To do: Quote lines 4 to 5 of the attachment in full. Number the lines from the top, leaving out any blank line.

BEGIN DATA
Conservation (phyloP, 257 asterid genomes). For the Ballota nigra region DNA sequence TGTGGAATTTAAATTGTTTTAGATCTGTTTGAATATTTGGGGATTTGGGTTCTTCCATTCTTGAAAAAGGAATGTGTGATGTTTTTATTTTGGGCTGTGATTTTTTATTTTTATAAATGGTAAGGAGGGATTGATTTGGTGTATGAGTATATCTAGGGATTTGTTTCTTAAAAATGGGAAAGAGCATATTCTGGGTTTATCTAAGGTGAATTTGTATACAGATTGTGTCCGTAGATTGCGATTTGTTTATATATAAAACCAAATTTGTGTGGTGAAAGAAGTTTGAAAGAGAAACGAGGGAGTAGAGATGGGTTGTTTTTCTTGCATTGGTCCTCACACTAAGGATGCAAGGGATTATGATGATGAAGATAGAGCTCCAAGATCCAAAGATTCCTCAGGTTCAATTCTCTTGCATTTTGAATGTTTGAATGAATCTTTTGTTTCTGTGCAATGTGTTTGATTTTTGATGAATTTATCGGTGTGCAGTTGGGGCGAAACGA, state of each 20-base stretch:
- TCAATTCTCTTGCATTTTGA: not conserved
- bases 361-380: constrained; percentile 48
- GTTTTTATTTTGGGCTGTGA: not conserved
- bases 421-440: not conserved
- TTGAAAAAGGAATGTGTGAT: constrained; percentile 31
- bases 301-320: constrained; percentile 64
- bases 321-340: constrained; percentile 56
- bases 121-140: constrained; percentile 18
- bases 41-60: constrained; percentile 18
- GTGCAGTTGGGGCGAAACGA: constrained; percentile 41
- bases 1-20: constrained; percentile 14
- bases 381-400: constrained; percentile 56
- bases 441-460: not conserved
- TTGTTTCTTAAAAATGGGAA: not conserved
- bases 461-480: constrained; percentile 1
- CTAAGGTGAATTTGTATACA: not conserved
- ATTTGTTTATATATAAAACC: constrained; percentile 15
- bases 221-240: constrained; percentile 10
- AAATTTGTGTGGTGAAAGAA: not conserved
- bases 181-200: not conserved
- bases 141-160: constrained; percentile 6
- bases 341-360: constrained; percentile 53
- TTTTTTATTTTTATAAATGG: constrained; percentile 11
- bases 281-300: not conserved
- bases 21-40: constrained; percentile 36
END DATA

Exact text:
- GTTTTTATTTTGGGCTGTGA: not conserved
- bases 421-440: not conserved